BY HANNAH COBURN
There’s a new community emerging at Echo Park Lake in Los Angeles, while it continues to serve Angelinos as a destination for morning walks, picnics, and a swan ride for the love birds who could not get enough this quarantine season.
The park is now a growing epicenter of unhoused people localizing around this impacted homeless zone with attitudes like, “What makes a human life worthwhile is not what you get,” David Bush-Lilly, 65, says “but [it is] what you give back to humanity.”
Bush-Lilly is homeless for 20 years and has had his share of bad encounters while sleeping on the pavements of Skid row and sidewalks in Venice Blvd. Besides the forced warehouses he did not want to sleep in, his rights many times were denied during the pandemic. He made his move to Echo Park Lake 3 months ago.
“This is by far the most peaceful community of all. I am so grateful for the support of the community, and they have been so understanding,” Bush-Lilly states when asked about his move to the park.
Born and raised in Pomona, California, Lilly recalls being in the 6th grade and meeting a flower child for the first time.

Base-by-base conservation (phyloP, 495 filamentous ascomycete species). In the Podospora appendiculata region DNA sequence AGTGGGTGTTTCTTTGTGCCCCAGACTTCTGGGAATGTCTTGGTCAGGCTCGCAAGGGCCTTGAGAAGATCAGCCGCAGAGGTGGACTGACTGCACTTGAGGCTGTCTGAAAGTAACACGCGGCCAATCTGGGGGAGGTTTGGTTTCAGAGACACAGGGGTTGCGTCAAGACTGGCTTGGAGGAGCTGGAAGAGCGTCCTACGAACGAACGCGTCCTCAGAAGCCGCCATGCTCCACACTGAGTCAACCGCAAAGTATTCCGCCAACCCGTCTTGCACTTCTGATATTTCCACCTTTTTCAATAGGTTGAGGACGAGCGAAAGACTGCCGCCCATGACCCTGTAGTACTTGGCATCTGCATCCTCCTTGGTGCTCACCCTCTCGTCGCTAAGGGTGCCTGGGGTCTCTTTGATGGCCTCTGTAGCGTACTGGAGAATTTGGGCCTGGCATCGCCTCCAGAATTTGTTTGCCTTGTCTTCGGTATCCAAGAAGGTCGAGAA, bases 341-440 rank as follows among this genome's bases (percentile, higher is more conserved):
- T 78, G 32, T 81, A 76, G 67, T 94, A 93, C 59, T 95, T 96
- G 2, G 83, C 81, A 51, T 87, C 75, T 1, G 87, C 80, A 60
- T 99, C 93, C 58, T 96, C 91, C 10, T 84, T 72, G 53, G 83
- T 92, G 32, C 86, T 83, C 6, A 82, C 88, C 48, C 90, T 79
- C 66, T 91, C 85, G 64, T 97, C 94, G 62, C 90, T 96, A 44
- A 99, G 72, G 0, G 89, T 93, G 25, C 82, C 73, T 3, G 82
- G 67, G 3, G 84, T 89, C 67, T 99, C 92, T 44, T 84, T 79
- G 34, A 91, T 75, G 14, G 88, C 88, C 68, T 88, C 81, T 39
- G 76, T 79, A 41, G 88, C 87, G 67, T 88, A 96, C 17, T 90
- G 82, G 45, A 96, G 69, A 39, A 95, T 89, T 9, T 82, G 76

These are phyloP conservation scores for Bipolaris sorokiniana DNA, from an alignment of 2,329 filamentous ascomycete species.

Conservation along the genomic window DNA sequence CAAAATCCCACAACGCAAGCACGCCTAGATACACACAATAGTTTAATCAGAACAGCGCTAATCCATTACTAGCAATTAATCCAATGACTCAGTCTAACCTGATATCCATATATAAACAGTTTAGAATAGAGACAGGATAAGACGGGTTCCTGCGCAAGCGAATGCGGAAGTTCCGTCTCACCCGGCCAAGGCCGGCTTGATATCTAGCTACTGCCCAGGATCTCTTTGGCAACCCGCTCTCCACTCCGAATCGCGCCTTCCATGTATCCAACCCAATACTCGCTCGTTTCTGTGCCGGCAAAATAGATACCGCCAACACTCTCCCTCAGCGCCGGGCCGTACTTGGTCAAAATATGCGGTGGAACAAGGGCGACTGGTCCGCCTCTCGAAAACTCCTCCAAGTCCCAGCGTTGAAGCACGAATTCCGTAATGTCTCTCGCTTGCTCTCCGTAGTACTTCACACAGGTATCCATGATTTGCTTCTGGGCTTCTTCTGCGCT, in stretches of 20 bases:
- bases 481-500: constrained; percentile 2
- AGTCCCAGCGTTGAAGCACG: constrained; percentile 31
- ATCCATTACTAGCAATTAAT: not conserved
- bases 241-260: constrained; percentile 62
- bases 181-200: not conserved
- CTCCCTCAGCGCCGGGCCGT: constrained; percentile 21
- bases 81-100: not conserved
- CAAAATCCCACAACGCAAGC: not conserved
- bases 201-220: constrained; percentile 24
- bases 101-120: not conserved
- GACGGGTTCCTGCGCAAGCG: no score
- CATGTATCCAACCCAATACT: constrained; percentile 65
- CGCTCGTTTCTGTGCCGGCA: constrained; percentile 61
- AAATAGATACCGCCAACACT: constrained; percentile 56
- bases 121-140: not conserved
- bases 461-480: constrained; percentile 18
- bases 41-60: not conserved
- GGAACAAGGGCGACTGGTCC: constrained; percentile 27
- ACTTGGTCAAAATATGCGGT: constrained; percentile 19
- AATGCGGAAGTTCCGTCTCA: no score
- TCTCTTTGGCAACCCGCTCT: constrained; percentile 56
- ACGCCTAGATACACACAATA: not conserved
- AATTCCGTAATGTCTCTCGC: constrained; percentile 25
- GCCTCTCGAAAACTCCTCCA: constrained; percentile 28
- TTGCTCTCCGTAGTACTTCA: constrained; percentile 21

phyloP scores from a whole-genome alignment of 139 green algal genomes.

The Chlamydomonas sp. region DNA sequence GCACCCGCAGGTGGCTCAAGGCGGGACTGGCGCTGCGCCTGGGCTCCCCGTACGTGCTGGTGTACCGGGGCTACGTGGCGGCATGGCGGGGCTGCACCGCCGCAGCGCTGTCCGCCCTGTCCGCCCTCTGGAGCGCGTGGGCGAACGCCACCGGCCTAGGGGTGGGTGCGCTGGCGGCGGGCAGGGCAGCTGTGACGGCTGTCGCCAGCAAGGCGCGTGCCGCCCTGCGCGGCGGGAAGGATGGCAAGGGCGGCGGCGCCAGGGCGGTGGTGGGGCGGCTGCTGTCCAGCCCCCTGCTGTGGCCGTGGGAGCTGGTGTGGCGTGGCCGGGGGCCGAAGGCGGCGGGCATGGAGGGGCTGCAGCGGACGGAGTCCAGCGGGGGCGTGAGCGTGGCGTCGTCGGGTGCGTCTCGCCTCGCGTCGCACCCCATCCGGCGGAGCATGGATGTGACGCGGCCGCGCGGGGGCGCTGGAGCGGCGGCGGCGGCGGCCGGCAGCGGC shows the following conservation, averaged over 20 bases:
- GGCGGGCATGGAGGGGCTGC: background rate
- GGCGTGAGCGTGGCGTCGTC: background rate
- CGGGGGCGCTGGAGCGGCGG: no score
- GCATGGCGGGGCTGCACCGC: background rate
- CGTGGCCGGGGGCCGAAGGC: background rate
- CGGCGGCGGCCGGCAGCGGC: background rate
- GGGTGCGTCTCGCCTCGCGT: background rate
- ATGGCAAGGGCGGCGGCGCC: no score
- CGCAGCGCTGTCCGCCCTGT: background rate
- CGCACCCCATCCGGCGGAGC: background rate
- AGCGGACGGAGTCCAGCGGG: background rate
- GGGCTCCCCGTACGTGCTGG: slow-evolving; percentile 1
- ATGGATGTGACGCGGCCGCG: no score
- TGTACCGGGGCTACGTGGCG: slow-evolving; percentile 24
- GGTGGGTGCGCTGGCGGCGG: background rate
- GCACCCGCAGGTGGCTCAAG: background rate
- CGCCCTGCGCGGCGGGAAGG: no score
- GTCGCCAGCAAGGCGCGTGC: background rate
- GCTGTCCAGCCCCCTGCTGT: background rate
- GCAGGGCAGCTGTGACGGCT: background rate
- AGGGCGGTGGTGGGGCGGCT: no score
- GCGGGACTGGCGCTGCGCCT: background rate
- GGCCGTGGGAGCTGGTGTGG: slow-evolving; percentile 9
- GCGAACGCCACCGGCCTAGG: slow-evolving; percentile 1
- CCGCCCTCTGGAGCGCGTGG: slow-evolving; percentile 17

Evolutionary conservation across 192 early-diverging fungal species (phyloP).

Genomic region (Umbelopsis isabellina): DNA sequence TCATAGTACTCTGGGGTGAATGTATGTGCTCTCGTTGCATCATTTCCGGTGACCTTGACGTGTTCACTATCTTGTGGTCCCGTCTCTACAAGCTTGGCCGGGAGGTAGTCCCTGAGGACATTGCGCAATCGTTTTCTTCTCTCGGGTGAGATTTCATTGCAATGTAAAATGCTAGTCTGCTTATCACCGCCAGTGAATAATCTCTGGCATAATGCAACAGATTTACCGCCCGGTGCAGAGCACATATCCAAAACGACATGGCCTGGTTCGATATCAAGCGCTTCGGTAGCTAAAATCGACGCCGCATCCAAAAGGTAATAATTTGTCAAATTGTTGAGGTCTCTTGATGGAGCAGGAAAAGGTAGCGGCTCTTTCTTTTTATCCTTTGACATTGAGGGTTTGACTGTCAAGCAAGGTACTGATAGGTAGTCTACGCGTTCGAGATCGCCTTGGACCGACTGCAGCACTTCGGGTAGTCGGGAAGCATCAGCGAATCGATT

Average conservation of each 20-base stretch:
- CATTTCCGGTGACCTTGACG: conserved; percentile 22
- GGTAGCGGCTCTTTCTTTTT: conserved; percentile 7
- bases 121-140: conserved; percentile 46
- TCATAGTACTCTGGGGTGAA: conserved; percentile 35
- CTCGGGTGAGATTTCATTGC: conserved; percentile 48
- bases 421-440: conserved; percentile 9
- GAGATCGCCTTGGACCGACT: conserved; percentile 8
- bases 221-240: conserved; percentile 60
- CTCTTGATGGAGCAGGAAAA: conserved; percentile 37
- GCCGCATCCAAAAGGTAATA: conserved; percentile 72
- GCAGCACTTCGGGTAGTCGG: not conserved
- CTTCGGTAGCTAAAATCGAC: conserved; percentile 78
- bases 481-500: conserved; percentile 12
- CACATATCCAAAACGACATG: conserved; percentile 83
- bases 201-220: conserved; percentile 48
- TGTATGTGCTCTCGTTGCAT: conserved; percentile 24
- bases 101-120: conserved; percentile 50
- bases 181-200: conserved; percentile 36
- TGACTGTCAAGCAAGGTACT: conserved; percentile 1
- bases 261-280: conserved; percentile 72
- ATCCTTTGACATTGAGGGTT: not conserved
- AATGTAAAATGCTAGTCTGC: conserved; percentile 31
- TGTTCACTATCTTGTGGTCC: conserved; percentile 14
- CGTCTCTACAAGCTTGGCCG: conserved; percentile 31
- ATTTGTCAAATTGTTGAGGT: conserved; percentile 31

“A flower child was someone who gave up every material advantage for the world to create beauty and love and give back; I thought I would never be able to give up everything for peace and love,” Bush-Lilly said.
A kid’s kindness in blue jeans and a fringed leather jacket gave young David a necklace that said, “love,” and said he would never forget that.
As Bush-Lilly grew, he became a mechanic for the Los Angeles transportation industry in the ’80s. As he thought he had achieved this dream of getting a home on the beach in Venice, he began to struggle for seven years on how to cope within a society that had complete disregard for humanity; seeing more mentally ill homeless and a capitalist-run government as the economy declined he said.
In 1987, Bush-Lilly left his job as a mechanic and his oceanfront property in Venice to become a human rights activist. He says, “I didn’t choose to become homeless, but I needed to do something more to stand up for what I believe in.”
Bush-Lilly slept in his car, worked odd jobs, and then started working for peace groups like Food Not Bombs, a non-profit organization, and developing a homeless newspaper that became his primary source of income, making $200 weekly.
Bush-Lilly organized a Food Not Bombs in Santa Monica with shopping carts and Santa Monica College volunteers, “We would serve about 300 people a week at the palisades park,” Bush-Lilly said.
You can find Bush-Lilly at the lake, sporting peace and love, spreading his homemade cardboard signs with sayings like, “We’re all in this together.”
He hopes to open a community center and develop an economy based on doing something loving for the planet.